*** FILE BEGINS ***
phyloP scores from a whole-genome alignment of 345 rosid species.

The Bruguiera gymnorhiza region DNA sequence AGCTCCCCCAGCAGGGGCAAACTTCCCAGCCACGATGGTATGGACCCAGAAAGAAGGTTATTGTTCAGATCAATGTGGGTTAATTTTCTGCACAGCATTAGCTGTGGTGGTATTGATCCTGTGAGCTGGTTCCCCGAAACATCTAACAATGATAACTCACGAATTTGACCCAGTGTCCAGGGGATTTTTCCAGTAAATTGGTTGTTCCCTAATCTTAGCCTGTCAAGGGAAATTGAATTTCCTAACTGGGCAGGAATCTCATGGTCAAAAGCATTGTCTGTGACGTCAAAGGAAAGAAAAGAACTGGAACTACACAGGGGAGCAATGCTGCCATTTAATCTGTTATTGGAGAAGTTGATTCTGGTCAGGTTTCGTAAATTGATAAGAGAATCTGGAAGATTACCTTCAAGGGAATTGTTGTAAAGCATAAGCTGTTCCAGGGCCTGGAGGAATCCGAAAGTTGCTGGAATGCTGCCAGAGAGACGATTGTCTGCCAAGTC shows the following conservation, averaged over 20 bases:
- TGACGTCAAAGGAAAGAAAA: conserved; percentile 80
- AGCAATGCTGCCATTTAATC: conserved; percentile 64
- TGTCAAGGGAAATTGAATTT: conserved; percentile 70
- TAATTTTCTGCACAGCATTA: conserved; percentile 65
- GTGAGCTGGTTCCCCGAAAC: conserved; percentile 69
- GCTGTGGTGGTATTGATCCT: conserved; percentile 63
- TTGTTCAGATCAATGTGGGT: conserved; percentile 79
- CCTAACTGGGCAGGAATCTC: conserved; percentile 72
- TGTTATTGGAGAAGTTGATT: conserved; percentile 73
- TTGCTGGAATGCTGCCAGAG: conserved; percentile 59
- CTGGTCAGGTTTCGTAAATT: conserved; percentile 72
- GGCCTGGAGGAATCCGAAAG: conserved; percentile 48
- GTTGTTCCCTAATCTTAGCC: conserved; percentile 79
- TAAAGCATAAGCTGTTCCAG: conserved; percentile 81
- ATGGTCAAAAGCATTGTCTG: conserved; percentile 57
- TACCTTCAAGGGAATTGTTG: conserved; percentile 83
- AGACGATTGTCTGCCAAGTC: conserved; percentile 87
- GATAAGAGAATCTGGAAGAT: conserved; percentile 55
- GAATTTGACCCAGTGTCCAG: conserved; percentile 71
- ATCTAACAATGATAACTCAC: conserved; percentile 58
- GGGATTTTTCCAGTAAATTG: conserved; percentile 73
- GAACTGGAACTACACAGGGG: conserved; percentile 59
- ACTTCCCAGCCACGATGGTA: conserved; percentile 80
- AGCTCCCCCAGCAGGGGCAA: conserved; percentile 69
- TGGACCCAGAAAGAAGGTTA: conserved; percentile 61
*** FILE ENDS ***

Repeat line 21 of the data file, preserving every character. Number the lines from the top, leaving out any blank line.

- GAATTTGACCCAGTGTCCAG: conserved; percentile 71